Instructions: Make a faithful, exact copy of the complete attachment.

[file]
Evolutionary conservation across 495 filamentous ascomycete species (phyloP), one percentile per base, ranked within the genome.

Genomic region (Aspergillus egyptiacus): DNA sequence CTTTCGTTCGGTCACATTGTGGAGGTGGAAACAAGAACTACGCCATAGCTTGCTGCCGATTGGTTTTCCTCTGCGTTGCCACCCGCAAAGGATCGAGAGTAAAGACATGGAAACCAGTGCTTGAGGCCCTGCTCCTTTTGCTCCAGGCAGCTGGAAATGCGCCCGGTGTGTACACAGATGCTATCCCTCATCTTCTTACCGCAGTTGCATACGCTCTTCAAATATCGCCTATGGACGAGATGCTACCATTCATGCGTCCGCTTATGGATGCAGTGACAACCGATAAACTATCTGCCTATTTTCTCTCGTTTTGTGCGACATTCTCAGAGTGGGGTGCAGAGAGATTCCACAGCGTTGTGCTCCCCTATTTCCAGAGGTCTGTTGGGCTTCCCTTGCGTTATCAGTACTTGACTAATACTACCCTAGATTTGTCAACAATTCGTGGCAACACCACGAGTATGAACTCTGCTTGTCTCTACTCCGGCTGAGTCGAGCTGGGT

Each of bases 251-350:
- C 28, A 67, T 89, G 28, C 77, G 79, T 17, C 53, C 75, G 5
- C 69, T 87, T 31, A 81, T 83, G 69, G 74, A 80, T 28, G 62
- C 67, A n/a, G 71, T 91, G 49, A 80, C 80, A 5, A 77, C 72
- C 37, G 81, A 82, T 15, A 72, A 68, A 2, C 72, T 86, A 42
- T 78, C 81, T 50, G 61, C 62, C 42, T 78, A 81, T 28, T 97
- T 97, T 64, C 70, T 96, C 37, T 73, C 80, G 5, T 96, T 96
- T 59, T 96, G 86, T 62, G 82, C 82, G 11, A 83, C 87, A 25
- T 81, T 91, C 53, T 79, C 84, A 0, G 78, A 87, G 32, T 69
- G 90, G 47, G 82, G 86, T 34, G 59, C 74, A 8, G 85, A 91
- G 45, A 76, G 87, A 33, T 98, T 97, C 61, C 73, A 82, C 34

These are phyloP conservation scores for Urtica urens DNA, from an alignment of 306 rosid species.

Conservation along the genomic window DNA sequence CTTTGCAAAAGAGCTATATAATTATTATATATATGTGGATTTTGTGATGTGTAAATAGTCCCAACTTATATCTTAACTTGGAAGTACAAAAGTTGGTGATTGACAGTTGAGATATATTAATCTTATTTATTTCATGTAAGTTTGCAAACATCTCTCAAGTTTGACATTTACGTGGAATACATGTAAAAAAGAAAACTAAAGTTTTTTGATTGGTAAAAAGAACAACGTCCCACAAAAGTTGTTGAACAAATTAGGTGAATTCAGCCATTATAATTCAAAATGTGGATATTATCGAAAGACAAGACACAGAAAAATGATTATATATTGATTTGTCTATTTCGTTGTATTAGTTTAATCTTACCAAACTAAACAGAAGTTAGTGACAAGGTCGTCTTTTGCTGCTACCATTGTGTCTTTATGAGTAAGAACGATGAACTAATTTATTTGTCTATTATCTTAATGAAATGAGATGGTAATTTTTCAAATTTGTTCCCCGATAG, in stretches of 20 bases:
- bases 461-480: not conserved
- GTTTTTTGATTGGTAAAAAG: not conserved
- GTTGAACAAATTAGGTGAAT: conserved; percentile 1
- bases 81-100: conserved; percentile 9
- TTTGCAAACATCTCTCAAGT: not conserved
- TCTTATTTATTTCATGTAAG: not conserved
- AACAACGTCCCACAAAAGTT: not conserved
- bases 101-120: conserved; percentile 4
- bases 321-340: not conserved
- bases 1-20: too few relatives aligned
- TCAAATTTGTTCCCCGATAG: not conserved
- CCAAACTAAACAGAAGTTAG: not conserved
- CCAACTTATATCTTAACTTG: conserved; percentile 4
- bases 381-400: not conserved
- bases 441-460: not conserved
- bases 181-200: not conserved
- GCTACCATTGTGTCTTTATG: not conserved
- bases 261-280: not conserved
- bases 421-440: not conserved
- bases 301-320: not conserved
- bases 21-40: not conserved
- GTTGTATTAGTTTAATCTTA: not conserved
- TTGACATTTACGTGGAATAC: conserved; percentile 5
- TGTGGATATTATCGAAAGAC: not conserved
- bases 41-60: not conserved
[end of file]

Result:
Evolutionary conservation across 495 filamentous ascomycete species (phyloP), one percentile per base, ranked within the genome.

Genomic region (Aspergillus egyptiacus): DNA sequence CTTTCGTTCGGTCACATTGTGGAGGTGGAAACAAGAACTACGCCATAGCTTGCTGCCGATTGGTTTTCCTCTGCGTTGCCACCCGCAAAGGATCGAGAGTAAAGACATGGAAACCAGTGCTTGAGGCCCTGCTCCTTTTGCTCCAGGCAGCTGGAAATGCGCCCGGTGTGTACACAGATGCTATCCCTCATCTTCTTACCGCAGTTGCATACGCTCTTCAAATATCGCCTATGGACGAGATGCTACCATTCATGCGTCCGCTTATGGATGCAGTGACAACCGATAAACTATCTGCCTATTTTCTCTCGTTTTGTGCGACATTCTCAGAGTGGGGTGCAGAGAGATTCCACAGCGTTGTGCTCCCCTATTTCCAGAGGTCTGTTGGGCTTCCCTTGCGTTATCAGTACTTGACTAATACTACCCTAGATTTGTCAACAATTCGTGGCAACACCACGAGTATGAACTCTGCTTGTCTCTACTCCGGCTGAGTCGAGCTGGGT

Each of bases 251-350:
- C 28, A 67, T 89, G 28, C 77, G 79, T 17, C 53, C 75, G 5
- C 69, T 87, T 31, A 81, T 83, G 69, G 74, A 80, T 28, G 62
- C 67, A n/a, G 71, T 91, G 49, A 80, C 80, A 5, A 77, C 72
- C 37, G 81, A 82, T 15, A 72, A 68, A 2, C 72, T 86, A 42
- T 78, C 81, T 50, G 61, C 62, C 42, T 78, A 81, T 28, T 97
- T 97, T 64, C 70, T 96, C 37, T 73, C 80, G 5, T 96, T 96
- T 59, T 96, G 86, T 62, G 82, C 82, G 11, A 83, C 87, A 25
- T 81, T 91, C 53, T 79, C 84, A 0, G 78, A 87, G 32, T 69
- G 90, G 47, G 82, G 86, T 34, G 59, C 74, A 8, G 85, A 91
- G 45, A 76, G 87, A 33, T 98, T 97, C 61, C 73, A 82, C 34

These are phyloP conservation scores for Urtica urens DNA, from an alignment of 306 rosid species.

Conservation along the genomic window DNA sequence CTTTGCAAAAGAGCTATATAATTATTATATATATGTGGATTTTGTGATGTGTAAATAGTCCCAACTTATATCTTAACTTGGAAGTACAAAAGTTGGTGATTGACAGTTGAGATATATTAATCTTATTTATTTCATGTAAGTTTGCAAACATCTCTCAAGTTTGACATTTACGTGGAATACATGTAAAAAAGAAAACTAAAGTTTTTTGATTGGTAAAAAGAACAACGTCCCACAAAAGTTGTTGAACAAATTAGGTGAATTCAGCCATTATAATTCAAAATGTGGATATTATCGAAAGACAAGACACAGAAAAATGATTATATATTGATTTGTCTATTTCGTTGTATTAGTTTAATCTTACCAAACTAAACAGAAGTTAGTGACAAGGTCGTCTTTTGCTGCTACCATTGTGTCTTTATGAGTAAGAACGATGAACTAATTTATTTGTCTATTATCTTAATGAAATGAGATGGTAATTTTTCAAATTTGTTCCCCGATAG, in stretches of 20 bases:
- bases 461-480: not conserved
- GTTTTTTGATTGGTAAAAAG: not conserved
- GTTGAACAAATTAGGTGAAT: conserved; percentile 1
- bases 81-100: conserved; percentile 9
- TTTGCAAACATCTCTCAAGT: not conserved
- TCTTATTTATTTCATGTAAG: not conserved
- AACAACGTCCCACAAAAGTT: not conserved
- bases 101-120: conserved; percentile 4
- bases 321-340: not conserved
- bases 1-20: too few relatives aligned
- TCAAATTTGTTCCCCGATAG: not conserved
- CCAAACTAAACAGAAGTTAG: not conserved
- CCAACTTATATCTTAACTTG: conserved; percentile 4
- bases 381-400: not conserved
- bases 441-460: not conserved
- bases 181-200: not conserved
- GCTACCATTGTGTCTTTATG: not conserved
- bases 261-280: not conserved
- bases 421-440: not conserved
- bases 301-320: not conserved
- bases 21-40: not conserved
- GTTGTATTAGTTTAATCTTA: not conserved
- TTGACATTTACGTGGAATAC: conserved; percentile 5
- TGTGGATATTATCGAAAGAC: not conserved
- bases 41-60: not conserved